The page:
BMW is betting on a better battery.
On Tuesday, the company announced it’s teaming up with Bay Area-based Sila Nanotechnologies (known as Sila Nano), and promised electric vehicle (EV) battery improvements within five years.
Sila Nano wants to improve rechargeable lithium-ion batteries by using silicon instead of graphite. The company and BMW want to incorporate the technology into EVs by 2023.
Gene Berdichevsky, CEO of Sila Nano, said in a call Tuesday that his tech is “highly scalable” and can be dropped into existing manufacturing facilities — such as a BMW battery factory. Last year the German car company sold 100,000 electric vehicles.
“It’s not a bespoke thing you can make in a lab and never get to scale,” Berdichevsky said.
Sila Nano says it wants to initially increase battery capacity by 20 percent, which could be used to speed up charging or build smaller battery packs. Eventually, that number could increase to 40 percent.
Sila Nano replaces graphite anodes (negatively charged electrodes) with its material, a nano composite with a lot of empty space, so that when silicon is used it can expand and contract, Berdichevsky explained.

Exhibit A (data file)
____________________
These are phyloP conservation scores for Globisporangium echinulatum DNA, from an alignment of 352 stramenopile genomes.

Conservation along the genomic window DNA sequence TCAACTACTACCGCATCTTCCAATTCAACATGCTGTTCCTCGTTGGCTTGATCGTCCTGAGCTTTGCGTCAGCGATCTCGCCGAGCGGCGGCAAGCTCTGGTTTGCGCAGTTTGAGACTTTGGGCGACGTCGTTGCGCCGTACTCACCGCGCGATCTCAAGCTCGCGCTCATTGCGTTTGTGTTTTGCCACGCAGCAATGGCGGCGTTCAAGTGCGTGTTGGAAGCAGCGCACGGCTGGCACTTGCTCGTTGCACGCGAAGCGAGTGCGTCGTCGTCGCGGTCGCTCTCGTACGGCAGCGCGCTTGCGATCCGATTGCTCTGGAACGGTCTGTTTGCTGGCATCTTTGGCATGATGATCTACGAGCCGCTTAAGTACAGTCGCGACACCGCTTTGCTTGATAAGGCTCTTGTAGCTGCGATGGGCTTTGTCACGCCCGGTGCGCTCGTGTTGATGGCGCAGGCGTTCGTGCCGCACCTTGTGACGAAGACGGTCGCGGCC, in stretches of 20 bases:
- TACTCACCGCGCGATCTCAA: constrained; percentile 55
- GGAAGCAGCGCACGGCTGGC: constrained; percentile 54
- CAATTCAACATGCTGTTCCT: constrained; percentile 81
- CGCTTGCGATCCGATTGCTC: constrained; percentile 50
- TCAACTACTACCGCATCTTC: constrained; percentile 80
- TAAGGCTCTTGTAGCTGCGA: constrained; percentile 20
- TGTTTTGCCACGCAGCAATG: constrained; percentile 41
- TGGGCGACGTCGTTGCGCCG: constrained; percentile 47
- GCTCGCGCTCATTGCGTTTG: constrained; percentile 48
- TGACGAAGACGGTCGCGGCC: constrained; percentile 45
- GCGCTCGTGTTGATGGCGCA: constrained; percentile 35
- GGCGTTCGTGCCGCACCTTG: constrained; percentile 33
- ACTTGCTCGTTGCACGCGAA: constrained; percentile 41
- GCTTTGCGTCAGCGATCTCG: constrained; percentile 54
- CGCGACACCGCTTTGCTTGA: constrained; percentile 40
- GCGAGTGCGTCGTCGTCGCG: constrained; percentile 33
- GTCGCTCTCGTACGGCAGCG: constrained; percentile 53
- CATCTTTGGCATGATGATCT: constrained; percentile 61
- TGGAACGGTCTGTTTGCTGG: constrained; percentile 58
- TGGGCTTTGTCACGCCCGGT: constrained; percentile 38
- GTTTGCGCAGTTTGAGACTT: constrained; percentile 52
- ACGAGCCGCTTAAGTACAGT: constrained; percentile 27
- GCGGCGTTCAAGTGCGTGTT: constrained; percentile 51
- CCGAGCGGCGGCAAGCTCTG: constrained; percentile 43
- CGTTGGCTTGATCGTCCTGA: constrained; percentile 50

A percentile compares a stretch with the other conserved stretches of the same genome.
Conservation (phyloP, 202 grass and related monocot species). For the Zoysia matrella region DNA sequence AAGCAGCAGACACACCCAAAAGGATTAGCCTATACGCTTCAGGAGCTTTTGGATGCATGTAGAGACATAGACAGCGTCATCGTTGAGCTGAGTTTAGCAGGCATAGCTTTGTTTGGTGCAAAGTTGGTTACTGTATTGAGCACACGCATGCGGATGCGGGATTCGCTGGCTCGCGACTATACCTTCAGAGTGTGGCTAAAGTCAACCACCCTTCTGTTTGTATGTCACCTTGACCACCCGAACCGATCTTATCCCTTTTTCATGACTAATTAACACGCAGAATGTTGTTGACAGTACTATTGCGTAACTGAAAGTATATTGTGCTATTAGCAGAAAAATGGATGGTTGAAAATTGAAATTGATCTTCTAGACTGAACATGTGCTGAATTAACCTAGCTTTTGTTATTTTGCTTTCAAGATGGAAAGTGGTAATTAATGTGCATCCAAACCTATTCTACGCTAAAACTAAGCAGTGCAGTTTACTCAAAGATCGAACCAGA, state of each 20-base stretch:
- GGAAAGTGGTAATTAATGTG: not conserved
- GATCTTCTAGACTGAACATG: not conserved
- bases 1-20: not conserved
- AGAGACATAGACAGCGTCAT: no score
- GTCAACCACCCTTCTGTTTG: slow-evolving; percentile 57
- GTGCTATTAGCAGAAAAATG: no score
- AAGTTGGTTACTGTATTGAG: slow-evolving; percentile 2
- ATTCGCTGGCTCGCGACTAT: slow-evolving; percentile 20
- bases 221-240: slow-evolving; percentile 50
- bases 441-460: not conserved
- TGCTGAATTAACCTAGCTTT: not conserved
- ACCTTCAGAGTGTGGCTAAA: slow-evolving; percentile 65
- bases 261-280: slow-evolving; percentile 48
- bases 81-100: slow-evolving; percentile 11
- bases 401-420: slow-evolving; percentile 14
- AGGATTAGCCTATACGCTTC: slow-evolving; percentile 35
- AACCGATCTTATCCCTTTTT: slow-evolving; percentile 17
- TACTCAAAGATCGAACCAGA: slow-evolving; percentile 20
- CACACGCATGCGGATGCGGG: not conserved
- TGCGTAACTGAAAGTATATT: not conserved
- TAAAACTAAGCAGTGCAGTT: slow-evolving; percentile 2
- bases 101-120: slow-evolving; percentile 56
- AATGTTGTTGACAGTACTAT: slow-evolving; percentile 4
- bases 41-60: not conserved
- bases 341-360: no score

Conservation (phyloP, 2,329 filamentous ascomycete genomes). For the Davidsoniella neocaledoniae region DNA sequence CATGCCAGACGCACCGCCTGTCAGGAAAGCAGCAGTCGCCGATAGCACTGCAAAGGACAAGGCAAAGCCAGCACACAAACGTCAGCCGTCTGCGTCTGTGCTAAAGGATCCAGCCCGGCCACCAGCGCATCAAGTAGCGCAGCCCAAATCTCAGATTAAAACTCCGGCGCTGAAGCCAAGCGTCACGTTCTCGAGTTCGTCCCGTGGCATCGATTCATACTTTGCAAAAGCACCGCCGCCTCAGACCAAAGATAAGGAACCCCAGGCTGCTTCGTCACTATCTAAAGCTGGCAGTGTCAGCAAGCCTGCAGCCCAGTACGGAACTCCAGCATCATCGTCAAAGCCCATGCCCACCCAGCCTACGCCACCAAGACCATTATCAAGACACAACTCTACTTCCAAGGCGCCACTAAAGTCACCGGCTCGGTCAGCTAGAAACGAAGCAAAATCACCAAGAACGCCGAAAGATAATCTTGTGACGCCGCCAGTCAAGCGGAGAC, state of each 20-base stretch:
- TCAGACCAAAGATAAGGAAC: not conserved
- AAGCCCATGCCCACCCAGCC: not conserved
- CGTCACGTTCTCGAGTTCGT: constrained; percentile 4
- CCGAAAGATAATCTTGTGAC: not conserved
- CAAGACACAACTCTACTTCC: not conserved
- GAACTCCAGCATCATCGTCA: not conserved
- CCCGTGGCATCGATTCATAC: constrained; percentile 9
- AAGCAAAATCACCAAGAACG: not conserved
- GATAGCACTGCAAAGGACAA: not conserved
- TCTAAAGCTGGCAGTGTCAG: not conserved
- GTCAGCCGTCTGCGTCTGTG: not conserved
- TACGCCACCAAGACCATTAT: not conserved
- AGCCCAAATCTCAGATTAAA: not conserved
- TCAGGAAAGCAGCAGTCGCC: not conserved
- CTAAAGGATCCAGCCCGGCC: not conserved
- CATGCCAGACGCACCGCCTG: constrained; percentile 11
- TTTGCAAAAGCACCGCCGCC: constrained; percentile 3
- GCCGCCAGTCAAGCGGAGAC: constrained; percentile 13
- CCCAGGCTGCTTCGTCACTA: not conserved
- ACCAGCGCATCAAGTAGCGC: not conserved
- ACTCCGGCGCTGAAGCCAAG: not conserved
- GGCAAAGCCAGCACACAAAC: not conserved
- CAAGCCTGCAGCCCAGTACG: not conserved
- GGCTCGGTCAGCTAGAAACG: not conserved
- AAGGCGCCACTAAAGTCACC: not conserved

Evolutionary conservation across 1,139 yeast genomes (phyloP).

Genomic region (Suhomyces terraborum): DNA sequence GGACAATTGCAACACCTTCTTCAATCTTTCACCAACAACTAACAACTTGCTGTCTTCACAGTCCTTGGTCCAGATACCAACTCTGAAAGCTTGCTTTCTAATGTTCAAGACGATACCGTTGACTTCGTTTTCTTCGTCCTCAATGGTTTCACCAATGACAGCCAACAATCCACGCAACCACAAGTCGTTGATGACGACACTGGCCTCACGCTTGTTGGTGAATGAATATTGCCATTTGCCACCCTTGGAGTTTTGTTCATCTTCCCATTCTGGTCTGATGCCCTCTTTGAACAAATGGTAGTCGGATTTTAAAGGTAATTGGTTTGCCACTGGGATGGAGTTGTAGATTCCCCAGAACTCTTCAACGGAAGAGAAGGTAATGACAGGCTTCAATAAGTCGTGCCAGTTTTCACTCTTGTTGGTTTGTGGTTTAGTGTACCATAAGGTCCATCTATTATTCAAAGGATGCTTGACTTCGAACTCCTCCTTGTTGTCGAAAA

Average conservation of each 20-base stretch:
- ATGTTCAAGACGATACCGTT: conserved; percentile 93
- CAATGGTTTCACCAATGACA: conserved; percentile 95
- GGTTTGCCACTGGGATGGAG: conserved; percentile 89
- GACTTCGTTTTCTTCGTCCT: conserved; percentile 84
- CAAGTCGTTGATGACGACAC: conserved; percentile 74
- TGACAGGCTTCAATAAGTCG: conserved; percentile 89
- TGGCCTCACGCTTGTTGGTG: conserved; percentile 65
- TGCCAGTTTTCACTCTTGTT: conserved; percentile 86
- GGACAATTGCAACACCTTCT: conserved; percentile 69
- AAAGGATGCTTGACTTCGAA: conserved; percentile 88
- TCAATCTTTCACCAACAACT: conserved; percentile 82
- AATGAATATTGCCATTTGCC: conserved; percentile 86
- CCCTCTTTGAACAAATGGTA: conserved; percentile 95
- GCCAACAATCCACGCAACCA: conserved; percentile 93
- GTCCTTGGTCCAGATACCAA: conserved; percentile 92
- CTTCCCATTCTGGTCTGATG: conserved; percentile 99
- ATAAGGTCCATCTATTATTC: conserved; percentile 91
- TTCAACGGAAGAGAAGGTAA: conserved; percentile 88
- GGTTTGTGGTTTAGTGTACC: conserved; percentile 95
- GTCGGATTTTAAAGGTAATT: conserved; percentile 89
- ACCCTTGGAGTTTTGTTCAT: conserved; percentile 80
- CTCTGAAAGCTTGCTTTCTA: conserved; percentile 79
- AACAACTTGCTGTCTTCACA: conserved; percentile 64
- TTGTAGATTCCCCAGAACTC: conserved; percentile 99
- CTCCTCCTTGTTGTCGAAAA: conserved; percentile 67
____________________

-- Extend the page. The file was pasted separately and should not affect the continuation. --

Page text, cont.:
“The hard part about using silicon is that it swells a lot,” he said. “It causes huge problems in the battery.”
With the space Sila Nano creates, the benefits of silicon (which holds more lithium ions than graphite) can be utilized without compromising the battery. But the amount of Sila Nano’s material needed for a car versus a phone is significant — another reason this tech isn’t going to show up in EVs overnight.
The Wall Street Journal seems sold on the aggressive timeline for EVs, but expects wearables and other smaller consumer electronics to benefit from the battery boost sooner than cars, closer to two years.